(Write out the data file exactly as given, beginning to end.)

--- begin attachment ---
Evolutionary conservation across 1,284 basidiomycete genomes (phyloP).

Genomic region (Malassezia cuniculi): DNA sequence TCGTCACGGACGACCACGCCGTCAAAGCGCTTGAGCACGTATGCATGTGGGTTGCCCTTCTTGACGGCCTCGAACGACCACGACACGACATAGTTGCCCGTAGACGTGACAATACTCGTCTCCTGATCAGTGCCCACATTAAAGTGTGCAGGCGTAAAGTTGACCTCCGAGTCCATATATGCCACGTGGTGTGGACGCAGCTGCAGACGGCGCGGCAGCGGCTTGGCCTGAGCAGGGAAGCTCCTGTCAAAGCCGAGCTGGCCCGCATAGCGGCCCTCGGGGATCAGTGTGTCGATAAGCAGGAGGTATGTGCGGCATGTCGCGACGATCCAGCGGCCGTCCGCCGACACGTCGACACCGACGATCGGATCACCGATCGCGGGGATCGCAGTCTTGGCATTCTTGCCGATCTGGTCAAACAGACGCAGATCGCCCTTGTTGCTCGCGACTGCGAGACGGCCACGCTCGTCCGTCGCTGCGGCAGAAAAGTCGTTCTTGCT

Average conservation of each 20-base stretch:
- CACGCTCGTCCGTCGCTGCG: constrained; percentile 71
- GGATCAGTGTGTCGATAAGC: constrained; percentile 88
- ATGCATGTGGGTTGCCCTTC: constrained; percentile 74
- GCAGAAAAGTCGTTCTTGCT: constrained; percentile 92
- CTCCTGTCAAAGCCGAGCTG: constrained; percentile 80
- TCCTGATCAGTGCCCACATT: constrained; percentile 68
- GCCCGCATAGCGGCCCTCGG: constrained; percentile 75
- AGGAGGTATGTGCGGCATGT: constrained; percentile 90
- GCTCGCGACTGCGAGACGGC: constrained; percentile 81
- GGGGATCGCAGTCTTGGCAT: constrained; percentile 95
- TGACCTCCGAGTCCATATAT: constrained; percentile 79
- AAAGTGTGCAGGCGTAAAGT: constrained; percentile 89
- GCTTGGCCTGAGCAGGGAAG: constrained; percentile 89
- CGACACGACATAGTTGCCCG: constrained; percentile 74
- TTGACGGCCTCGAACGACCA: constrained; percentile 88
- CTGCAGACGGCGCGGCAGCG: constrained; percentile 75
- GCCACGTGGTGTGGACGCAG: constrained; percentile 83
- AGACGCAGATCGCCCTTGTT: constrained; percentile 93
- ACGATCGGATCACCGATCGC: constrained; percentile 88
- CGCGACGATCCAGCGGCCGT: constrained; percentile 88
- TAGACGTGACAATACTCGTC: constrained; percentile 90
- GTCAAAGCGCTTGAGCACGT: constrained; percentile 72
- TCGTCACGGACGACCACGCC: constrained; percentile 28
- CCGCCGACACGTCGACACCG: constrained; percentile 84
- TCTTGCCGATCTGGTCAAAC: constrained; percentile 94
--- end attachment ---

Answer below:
Evolutionary conservation across 1,284 basidiomycete genomes (phyloP).

Genomic region (Malassezia cuniculi): DNA sequence TCGTCACGGACGACCACGCCGTCAAAGCGCTTGAGCACGTATGCATGTGGGTTGCCCTTCTTGACGGCCTCGAACGACCACGACACGACATAGTTGCCCGTAGACGTGACAATACTCGTCTCCTGATCAGTGCCCACATTAAAGTGTGCAGGCGTAAAGTTGACCTCCGAGTCCATATATGCCACGTGGTGTGGACGCAGCTGCAGACGGCGCGGCAGCGGCTTGGCCTGAGCAGGGAAGCTCCTGTCAAAGCCGAGCTGGCCCGCATAGCGGCCCTCGGGGATCAGTGTGTCGATAAGCAGGAGGTATGTGCGGCATGTCGCGACGATCCAGCGGCCGTCCGCCGACACGTCGACACCGACGATCGGATCACCGATCGCGGGGATCGCAGTCTTGGCATTCTTGCCGATCTGGTCAAACAGACGCAGATCGCCCTTGTTGCTCGCGACTGCGAGACGGCCACGCTCGTCCGTCGCTGCGGCAGAAAAGTCGTTCTTGCT

Average conservation of each 20-base stretch:
- CACGCTCGTCCGTCGCTGCG: constrained; percentile 71
- GGATCAGTGTGTCGATAAGC: constrained; percentile 88
- ATGCATGTGGGTTGCCCTTC: constrained; percentile 74
- GCAGAAAAGTCGTTCTTGCT: constrained; percentile 92
- CTCCTGTCAAAGCCGAGCTG: constrained; percentile 80
- TCCTGATCAGTGCCCACATT: constrained; percentile 68
- GCCCGCATAGCGGCCCTCGG: constrained; percentile 75
- AGGAGGTATGTGCGGCATGT: constrained; percentile 90
- GCTCGCGACTGCGAGACGGC: constrained; percentile 81
- GGGGATCGCAGTCTTGGCAT: constrained; percentile 95
- TGACCTCCGAGTCCATATAT: constrained; percentile 79
- AAAGTGTGCAGGCGTAAAGT: constrained; percentile 89
- GCTTGGCCTGAGCAGGGAAG: constrained; percentile 89
- CGACACGACATAGTTGCCCG: constrained; percentile 74
- TTGACGGCCTCGAACGACCA: constrained; percentile 88
- CTGCAGACGGCGCGGCAGCG: constrained; percentile 75
- GCCACGTGGTGTGGACGCAG: constrained; percentile 83
- AGACGCAGATCGCCCTTGTT: constrained; percentile 93
- ACGATCGGATCACCGATCGC: constrained; percentile 88
- CGCGACGATCCAGCGGCCGT: constrained; percentile 88
- TAGACGTGACAATACTCGTC: constrained; percentile 90
- GTCAAAGCGCTTGAGCACGT: constrained; percentile 72
- TCGTCACGGACGACCACGCC: constrained; percentile 28
- CCGCCGACACGTCGACACCG: constrained; percentile 84
- TCTTGCCGATCTGGTCAAAC: constrained; percentile 94